Day 14 and of course I am getting nervous.....

Discussion in 'Incubating & Hatching Eggs' started by lockedhearts, Sep 19, 2008.

  1. lockedhearts

    lockedhearts It's All About Chicken Math

    Apr 29, 2007
    Georgia
    Today is Day 14 on my Ebay Red Cochins and mt couple of Bantam plus the Favorelles from Bantyman. I candled again last night and will one more time before I move them to the hatcher. I only have 4 of each that are questionable and those look like they may or may not be developing, the shells for some reason have been harder to see through.
    I have my hatcher up and it's a still air staying steady about 101 humidity is holding at 76%
    I feel the humidity is a bit high so keeping an eye on it and will tweak Sunday and Monday if necessary.

    I know there are many different theorys/opinions on what hatching humidity should be, I have always tried to stay no more than 70% . So any opinions?
     
  2. klf73

    klf73 Mad Scientist

    Jun 1, 2008
    Maine
    I prefer to start my hatch in the high 50's - low 60's simply because the humidity jumps so high once hatching starts. I have lost too many *wet* chicks and have had great results since I reduced it.
    Krista
     
  3. lockedhearts

    lockedhearts It's All About Chicken Math

    Apr 29, 2007
    Georgia
    I start around 68-70 on Day 18 and I haven't had to add water ever. In the interest of trying to keep the hatcher closed I theorized that by the time they hatch it is 60 - 63 and they seem to do well. Maybe I should reconsider and let some water evaporate and start lower.
     
  4. Fudgie

    Fudgie Hatching Queen - Got Fudge?

    If the humidity is too high, take a paper towel and sop up the water in the trays. That will reduce the humidity really quick. I lost about 6 guineas to this last week and did not think of sopping up the dern water! Blonde moment I guess.
     
  5. shelleyd2008

    shelleyd2008 the bird is the word

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    Sep 14, 2008
    Adair Co., KY
    The humidity is supposed to be around 50 or 55% til day 18, then up to about 65% (or more) till hatch. A good way to tell if they are okay is by the size of the air sac. Here is a link that shows what it should look like.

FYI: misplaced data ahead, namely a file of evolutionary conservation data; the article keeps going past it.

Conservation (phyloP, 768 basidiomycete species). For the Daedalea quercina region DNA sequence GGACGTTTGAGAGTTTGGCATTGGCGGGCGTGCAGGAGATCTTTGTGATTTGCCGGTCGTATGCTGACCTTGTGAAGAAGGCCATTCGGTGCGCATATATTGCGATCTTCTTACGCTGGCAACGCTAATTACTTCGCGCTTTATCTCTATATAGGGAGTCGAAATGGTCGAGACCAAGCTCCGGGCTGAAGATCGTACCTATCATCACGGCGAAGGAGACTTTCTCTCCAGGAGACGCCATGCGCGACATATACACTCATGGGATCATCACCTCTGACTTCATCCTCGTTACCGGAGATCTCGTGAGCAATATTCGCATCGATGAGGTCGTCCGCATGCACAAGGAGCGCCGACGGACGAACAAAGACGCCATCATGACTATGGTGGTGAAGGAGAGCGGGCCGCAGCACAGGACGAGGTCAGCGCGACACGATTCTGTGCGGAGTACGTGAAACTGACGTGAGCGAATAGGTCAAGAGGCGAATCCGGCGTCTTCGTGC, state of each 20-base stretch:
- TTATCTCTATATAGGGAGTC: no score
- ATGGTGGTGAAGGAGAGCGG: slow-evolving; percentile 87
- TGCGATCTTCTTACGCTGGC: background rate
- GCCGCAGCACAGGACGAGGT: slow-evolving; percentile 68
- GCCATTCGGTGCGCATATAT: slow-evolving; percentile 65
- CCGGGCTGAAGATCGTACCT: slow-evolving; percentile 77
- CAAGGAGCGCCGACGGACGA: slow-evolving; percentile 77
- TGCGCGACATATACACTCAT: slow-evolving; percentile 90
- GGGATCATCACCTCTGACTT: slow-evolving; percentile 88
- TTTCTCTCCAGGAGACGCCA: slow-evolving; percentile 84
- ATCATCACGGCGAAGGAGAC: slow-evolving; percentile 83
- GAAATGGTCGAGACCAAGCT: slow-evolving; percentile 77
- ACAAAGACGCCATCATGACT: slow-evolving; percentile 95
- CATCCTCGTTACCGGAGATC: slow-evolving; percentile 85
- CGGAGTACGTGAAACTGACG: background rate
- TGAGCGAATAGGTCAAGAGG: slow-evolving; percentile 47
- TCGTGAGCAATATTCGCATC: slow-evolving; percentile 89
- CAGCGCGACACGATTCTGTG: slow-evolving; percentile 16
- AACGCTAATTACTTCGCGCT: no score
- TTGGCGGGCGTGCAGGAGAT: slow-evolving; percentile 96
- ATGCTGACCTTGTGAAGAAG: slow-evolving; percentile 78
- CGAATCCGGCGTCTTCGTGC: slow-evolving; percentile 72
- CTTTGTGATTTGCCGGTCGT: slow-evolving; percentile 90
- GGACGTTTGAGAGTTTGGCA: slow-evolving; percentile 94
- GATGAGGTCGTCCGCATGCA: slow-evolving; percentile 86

http://www.msstate.edu/dept/poultry/hatch.htm#cond
     
  6. klf73

    klf73 Mad Scientist

    Jun 1, 2008
    Maine
    Quote:I followed those guidelines and lost a lot of wet chicks. I now dry incubate with humidity usually in the 30's and my hatch rate has skyrocketed, now I don't know what to do with all the *extra* chicks that are hatching [​IMG] . I don't do the 65%+ just because once the hatch would start humidity would go to the 80%'s
    That is what works for me, where I live [​IMG]

    Krista
     
  7. shelleyd2008

    shelleyd2008 the bird is the word

    23,384
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    351
    Sep 14, 2008
    Adair Co., KY
    Quote:I followed those guidelines and lost a lot of wet chicks. I now dry incubate with humidity usually in the 30's and my hatch rate has skyrocketed, now I don't know what to do with all the *extra* chicks that are hatching [​IMG] . I don't do the 65%+ just because once the hatch would start humidity would go to the 80%'s
    That is what works for me, where I live [​IMG]

    Krista

    My humidity is very hard to get to go up. It is usually about 40% at the most, and when they are hatching, I can get it up to about 60%, but only for a few hours, a day at the most. I do pretty well with the humidity like this, out of 2 sets, I have had one egg each that didn't hatch.
     
  8. lotzahenz

    lotzahenz Chillin' With My Peeps

    Aug 28, 2008
    Lexington, Kentucky
    Shelley,

    Just spent over an hour searching for the air sac Website, thanks so much. I like the drawing best. TSK
     

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